That Was the Week That Was (#407)

By Maggie McNeill


donkeyrock
shared this story
from The Honest Courtesan.

Sex work can be dangerous; but those dangers are exacerbated, or in many cases even created, by criminalisation.– Jean Urquhart

sex workers [protested] a San Francisco anti-trafficking panel discussion…about “Discouraging Demand”…[including] the “John School”…Maxine Doogan…[of] the Erotic Service Providers Union…[said] “Using the term ‘john’ to describe our clients is like using the N-word…It’s a derogatory means of dehumanizing the customers.” Law enforcement efforts that go after clients ultimately increase risks for sex workers, she continued. ”Any criminalization of our customers is going to bring us more violence”…Doogan also cited the Supreme Court of Canada’slandmark decision…striking down…anti-prostitution laws that the justices unanimously agreed were…dangerous…

For Those Who Think Legalization is a Good Idea

the law which regulates sex work in India today [is] the Immoral Traffic (Prevention) Act (ITPA), 1956. This does not criminalise sex workper se, but, as the Lawyers’ Collective that works for sex workers’ rights points out, it results in “de facto criminalisation through prohibition of soliciting, brothel and street work”, and this “has effectively undermined sex workers’ ability to claim protection of law”…Often sex workers are evicted from the only roof they had with their children in the name of “closing down brothels”…[the avails law] criminalises…their children as soon as they cross the age of 18, and old parents and younger siblings who many sex workers support. However…“The criminalisation of soliciting is one of the most obvious legal problems…Sex workers are arrested even when they’re not soliciting”…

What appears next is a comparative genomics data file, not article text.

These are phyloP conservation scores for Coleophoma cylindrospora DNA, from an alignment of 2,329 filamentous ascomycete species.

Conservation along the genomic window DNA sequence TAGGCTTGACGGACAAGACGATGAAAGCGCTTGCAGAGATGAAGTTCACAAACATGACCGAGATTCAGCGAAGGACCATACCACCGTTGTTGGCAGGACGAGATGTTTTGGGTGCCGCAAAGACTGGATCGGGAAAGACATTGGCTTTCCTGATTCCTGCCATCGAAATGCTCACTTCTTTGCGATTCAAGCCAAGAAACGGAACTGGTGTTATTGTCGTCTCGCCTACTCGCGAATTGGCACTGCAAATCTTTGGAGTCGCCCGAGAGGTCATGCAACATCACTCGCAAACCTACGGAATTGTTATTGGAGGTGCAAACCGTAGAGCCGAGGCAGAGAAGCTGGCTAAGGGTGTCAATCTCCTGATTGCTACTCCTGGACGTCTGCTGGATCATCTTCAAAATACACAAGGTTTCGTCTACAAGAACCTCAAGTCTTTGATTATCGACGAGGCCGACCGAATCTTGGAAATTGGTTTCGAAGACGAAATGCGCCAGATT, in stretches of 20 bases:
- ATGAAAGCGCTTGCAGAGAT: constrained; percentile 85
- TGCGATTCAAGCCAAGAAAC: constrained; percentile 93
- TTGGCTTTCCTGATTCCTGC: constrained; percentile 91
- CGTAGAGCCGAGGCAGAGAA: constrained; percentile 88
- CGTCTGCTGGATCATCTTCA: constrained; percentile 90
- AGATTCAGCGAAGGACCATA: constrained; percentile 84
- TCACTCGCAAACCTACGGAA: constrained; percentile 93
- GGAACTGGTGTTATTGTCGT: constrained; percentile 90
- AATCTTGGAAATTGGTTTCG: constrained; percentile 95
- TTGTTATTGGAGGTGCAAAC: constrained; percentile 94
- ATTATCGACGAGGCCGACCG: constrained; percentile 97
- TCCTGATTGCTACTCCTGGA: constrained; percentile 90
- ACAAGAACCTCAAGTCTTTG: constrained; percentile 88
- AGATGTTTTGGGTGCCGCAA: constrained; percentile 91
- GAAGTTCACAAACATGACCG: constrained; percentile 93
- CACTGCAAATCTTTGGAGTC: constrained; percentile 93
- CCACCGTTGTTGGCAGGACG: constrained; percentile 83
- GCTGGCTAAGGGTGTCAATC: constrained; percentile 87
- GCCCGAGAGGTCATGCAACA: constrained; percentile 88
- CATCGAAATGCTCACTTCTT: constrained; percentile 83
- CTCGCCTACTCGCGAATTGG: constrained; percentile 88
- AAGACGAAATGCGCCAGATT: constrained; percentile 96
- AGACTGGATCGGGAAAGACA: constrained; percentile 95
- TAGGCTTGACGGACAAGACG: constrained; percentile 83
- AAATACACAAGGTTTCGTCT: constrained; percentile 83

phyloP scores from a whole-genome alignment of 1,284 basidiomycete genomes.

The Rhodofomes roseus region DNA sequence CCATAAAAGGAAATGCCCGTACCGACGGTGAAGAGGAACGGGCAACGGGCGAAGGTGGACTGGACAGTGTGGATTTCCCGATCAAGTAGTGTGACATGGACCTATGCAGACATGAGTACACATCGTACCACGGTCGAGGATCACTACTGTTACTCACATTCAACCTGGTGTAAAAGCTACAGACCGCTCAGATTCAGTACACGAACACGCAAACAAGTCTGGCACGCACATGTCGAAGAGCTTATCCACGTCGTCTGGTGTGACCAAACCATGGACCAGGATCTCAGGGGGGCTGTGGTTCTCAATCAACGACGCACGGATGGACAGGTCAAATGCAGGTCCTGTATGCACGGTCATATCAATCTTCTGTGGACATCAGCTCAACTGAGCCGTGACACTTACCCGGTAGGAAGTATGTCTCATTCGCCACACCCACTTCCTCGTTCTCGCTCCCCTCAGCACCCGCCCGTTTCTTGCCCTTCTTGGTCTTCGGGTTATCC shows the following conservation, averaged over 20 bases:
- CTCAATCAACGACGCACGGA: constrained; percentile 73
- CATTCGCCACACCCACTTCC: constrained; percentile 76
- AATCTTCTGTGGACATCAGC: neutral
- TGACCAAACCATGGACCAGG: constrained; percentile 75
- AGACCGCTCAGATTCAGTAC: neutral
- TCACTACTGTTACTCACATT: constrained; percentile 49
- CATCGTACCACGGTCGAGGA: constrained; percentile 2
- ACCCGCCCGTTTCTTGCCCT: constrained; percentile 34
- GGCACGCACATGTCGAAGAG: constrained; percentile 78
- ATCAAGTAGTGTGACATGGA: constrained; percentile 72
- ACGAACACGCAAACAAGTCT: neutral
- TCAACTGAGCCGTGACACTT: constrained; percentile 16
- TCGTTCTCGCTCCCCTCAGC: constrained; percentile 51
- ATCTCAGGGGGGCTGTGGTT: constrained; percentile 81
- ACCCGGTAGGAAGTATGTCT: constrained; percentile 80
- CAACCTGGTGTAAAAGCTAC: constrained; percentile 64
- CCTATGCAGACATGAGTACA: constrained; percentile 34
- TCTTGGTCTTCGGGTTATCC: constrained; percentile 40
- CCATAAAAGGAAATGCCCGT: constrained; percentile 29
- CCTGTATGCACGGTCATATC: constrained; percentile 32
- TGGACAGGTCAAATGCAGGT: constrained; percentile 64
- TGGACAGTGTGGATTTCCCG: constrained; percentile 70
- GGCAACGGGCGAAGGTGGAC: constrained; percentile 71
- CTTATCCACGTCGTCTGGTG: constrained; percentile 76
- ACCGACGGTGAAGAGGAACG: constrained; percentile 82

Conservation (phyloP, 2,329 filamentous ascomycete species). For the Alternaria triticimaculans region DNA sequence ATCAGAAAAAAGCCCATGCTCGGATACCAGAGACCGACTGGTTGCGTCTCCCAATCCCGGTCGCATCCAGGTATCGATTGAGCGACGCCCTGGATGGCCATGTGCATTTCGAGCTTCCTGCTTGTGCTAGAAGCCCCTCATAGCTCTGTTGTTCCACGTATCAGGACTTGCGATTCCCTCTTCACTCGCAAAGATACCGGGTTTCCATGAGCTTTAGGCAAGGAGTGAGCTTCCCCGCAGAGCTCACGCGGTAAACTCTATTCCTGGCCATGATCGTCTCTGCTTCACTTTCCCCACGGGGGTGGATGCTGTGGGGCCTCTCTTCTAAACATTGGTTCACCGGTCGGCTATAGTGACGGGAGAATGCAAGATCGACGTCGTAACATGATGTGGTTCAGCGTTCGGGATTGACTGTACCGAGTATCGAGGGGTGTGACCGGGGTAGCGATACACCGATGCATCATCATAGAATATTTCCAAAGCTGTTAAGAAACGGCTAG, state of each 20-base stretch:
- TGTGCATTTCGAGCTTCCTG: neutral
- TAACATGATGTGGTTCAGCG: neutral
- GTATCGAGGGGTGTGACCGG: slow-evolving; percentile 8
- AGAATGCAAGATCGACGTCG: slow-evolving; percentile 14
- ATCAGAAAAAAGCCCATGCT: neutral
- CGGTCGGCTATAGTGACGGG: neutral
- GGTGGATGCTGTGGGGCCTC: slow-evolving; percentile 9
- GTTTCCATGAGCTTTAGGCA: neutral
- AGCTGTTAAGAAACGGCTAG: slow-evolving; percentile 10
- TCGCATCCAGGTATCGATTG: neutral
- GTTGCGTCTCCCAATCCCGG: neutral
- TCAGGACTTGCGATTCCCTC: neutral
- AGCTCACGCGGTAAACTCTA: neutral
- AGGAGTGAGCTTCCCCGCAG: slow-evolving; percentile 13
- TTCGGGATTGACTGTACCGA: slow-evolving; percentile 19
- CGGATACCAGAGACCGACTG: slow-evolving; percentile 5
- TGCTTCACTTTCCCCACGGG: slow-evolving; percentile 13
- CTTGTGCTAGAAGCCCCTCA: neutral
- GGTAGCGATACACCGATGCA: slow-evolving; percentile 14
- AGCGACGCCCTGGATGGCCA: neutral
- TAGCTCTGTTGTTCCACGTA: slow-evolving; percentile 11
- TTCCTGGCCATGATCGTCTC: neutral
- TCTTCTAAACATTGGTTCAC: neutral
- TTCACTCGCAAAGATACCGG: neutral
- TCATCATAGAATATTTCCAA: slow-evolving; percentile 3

Against Their Will

This has a few irksome passages, but it’s probably much more palatable to rescue industry types than the way most sex worker rights activists might express it:

…Imagine someone flying across the country to pick up an individual they only recently met. They are removed from everything they have ever known. Then they’re placed in a home where they can’t have contact with anyone in the outside world. Sounds much like trafficking? It also sounds like a rescue…More often than not the story of Captain Save a Ho and the “fair maiden” ends with the girl running out as friends console the rescuer saying, “You did the best you could”…“She had too many problems”…or “Maybe she was wounded beyond repair”…The term “rescue” naturally implies that a person is incapable of helping themselves, and sometimes this is true…but …read more

Source: Donkeyrock_BlurBlog

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